Opinion: Why Black Panther empowered me as a Black writer

By Erin Threlkeld, Copy Editor

Gianella Goan

The night “Black Panther” was released, I waited in what seemed like an endless line of people, winding around the lobby of the AMC Champaign 13 theatre.

My then boyfriend and I, knowing the showtimes would sell out, bought our tickets weeks in advance. We went to the showing dressed as Storm from X-men and T’Challa from “Black Panther.”

“Black Panther” was released in 2018 when I was an undergraduate creative writing student and made $25.2 million in its first night, according to the New York Daily News.

During this time, I was not as focused on the genres I write about today—Afro Sci-Fi and Afrofuturism—and I had a Black teacher who questioned why I instead chose to write about people who didn’t reflect my culture.

She encouraged me to draw experiences from my own life and write about people of color and the complexities I found in my own identity growing up in a Black middle class family in a white suburb.

In previous courses I attempted writing about Black characters with different layers to their personas, but I noticed my stories often received less attention than those written by white classmates during writing workshops.

“Black Panther” affirmed that I had the ability and purpose to portray Black people in fantastical worlds. The film became a cultural touchstone and the overwhelming praise it received showed me there is an audience for my work, despite what my experiences in workshops showed me.

I now write stories that are Black Sci-Fi, Afrofuturism and Black magical realism. The worlds I create are fantastical, but the characters themselves face ordinary internal conflicts. They often have to navigate their identifies in the societies they belong to and have obstacles to overcome before achieving their dreams.

Storm, a character from X-Men, has been my favorite superhero since I was a child not only because she is Black and looks like me, but her powerful abilities helped African nations facing droughts and natural disasters. This was a Black woman helping African nations, rather than a white savior.

Chadwick Boseman, who passed away Aug. 28 due to a four year battle with colon cancer, gave power to the film “Black Panther” and the mythical country of Wakanda because his character, T’challa, was the embodiment of a just, merciful and wise leader of a prosperous African nation.

Boseman’s portrayal of the character is reminiscent of the characters I depict in my own work.

T’challa struggles with the pressures of being a ruler and the internal battles of who he is as a king. Often when Black men are depicted as being in a role of authority, they are shown as a domineering, corrupt or villainous. But Boseman as T’Challa juxtaposed this stereotype.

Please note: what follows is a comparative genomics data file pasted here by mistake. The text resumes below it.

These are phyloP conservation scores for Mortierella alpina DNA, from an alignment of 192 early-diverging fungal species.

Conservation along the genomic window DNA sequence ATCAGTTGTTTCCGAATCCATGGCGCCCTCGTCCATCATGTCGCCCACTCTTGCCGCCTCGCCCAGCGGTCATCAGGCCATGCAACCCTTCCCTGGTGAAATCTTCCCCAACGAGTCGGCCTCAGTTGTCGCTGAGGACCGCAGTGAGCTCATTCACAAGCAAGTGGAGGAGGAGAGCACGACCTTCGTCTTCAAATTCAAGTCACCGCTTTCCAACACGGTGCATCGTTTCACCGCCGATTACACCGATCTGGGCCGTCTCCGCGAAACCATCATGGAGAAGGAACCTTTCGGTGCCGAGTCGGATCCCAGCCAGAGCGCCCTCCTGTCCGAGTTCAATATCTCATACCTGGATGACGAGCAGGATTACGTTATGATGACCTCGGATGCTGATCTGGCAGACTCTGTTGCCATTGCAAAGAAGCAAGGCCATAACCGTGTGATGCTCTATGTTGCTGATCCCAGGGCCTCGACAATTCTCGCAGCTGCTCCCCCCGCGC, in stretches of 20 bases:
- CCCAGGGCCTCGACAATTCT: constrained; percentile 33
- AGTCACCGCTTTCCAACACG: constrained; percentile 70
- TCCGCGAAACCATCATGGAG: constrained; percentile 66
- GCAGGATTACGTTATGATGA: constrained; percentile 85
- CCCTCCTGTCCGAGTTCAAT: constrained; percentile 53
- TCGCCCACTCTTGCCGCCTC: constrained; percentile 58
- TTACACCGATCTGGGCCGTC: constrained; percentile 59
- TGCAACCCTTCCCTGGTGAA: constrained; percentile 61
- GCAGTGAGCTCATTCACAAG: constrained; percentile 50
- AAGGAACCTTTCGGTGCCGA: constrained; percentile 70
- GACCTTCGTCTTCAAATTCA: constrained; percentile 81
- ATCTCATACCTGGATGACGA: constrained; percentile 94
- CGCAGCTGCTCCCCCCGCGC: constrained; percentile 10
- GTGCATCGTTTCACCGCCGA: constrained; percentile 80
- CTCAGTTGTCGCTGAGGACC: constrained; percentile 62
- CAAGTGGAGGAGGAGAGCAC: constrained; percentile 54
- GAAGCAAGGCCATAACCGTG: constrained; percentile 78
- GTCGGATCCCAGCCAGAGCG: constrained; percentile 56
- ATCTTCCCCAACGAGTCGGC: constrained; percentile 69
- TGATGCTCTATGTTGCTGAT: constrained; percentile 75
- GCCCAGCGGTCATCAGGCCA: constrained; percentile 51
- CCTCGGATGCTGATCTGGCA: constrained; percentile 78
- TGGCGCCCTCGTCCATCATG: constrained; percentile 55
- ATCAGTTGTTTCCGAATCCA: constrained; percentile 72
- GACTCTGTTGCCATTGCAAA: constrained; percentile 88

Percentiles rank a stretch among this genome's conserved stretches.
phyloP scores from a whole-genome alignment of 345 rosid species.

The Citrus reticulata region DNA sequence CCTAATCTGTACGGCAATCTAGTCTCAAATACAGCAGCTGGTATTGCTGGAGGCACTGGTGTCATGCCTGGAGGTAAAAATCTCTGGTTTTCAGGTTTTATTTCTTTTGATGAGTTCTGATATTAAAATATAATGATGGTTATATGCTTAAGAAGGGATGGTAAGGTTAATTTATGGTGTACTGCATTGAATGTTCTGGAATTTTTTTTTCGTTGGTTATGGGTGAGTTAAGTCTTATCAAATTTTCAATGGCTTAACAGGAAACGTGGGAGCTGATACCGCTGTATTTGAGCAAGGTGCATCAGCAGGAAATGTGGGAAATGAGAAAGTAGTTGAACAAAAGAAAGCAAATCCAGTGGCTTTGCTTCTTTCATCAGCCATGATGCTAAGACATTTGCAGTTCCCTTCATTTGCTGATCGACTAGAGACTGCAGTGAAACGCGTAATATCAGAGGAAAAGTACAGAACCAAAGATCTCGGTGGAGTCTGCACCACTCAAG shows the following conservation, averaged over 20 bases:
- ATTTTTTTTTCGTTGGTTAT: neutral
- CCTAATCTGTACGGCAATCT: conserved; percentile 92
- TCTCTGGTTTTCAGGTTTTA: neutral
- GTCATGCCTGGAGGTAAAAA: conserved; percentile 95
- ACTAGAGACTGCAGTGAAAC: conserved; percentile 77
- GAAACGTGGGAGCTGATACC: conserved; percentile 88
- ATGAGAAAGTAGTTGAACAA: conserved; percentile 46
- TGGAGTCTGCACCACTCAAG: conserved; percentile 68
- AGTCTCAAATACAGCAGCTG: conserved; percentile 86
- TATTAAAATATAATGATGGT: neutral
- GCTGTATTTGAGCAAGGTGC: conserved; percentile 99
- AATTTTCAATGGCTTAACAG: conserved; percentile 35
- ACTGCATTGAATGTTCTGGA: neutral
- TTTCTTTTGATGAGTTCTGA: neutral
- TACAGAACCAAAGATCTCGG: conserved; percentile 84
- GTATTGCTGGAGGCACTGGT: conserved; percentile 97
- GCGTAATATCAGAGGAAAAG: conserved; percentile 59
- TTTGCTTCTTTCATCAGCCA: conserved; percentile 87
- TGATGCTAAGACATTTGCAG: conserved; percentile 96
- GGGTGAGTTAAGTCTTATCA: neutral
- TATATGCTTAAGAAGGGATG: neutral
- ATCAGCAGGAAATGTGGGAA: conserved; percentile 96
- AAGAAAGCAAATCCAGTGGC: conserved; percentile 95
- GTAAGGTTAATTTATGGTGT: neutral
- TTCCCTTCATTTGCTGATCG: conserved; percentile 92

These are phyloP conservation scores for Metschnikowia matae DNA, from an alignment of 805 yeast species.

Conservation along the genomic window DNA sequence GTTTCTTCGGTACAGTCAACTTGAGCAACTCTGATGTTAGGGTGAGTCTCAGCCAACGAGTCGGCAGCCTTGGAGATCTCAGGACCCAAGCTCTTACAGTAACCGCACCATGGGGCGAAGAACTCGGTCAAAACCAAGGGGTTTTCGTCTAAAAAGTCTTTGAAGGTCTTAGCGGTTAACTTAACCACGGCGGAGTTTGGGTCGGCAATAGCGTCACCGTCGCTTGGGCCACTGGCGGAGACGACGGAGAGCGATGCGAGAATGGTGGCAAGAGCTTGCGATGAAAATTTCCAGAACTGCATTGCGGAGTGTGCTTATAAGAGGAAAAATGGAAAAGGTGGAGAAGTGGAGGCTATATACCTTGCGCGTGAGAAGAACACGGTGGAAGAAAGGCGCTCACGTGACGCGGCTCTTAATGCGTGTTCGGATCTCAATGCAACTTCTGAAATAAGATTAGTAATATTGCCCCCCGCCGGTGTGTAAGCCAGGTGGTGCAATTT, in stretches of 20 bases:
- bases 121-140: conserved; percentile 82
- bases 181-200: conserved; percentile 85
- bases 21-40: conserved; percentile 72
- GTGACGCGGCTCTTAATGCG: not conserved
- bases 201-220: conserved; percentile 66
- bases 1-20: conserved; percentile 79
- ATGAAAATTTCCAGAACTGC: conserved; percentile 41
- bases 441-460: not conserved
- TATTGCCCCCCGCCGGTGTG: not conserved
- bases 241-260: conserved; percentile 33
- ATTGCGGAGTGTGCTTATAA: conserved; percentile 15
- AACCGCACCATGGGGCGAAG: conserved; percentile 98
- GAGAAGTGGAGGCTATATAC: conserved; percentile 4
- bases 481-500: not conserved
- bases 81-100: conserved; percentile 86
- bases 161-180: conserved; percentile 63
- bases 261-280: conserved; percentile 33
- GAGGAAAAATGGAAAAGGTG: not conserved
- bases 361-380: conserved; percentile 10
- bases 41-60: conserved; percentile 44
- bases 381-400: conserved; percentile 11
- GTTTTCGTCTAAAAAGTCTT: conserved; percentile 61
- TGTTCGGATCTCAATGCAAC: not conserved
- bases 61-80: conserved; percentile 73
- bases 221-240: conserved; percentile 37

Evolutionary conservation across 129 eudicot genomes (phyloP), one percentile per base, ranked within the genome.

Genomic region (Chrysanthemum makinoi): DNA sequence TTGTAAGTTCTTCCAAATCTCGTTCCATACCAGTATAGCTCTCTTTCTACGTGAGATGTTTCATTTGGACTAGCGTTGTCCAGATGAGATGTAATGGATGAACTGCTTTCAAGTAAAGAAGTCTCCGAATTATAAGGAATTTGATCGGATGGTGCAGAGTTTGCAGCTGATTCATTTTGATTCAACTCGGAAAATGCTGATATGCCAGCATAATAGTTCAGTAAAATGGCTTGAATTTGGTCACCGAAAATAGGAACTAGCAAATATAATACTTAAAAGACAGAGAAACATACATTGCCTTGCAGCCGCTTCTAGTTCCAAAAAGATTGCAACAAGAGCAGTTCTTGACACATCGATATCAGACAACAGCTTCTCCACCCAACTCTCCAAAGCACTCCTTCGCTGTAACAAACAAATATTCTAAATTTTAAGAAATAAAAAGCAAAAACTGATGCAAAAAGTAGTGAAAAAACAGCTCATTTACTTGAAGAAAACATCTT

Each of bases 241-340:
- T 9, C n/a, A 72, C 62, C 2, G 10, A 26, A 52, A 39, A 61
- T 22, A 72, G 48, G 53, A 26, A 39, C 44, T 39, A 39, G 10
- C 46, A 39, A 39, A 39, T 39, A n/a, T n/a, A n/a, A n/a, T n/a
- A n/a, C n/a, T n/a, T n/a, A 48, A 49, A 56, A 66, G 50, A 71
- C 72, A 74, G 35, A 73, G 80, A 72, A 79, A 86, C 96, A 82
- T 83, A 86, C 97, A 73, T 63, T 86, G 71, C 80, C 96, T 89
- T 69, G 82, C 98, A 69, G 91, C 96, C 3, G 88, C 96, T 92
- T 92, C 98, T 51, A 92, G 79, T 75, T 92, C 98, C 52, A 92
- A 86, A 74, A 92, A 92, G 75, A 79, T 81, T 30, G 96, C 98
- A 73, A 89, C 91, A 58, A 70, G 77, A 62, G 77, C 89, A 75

Storm and T’Challa affirmed my heritage as a Black kid living in a predominantly white suburb. When I read about Wakanda, where my favorite superheroes had their wedding, I am immediately drawn in. But the two dimensional comics didn’t make it an immersive experience like the movie did, as there is no soundtrack or actors, only small comic strips.

Learning about these Black superheroes gave me a different perspective in understanding the narrative of my culture, while many of my classmates already had this affirmation over the years through white Disney princesses or white child actors.

I saw the film a total of three times during the month of its release. Each time I saw people in the audience wearing dashikis, kente cloth or other African garments to pay homage to the film’s cultural significance.

Wakanda is a shining beacon of Black excellence and the film made it all seem so real, from the footage of beautiful terrains, to the soundtrack, to the encrypted alphabetic characters for the Wakandan language.

“Black Panther” is more than an enamoring land of fantasy, it is the connective roots of our generation. The film sparked an interest in reconnecting with Black heritage and wearing it with pride.

As a writer and filmmaker, it is my goal to see the worlds I create on the big screen impact others like “Black Panther” has done for me, which is now more in reach.

I feel empowered to present worlds where Black characters aren’t monolithic and the plots aren’t cliche depictions of one-dimensional BIPOC characters. I will always be grateful the creators of Black Panther made fantasy a genre for BIPOCs too.

Black films don’t always have to be about struggles or ill-gotten wealth. The death of Boseman saddened me, but it reaffirmed he will always be the Black Panther who broke systemic barriers for me.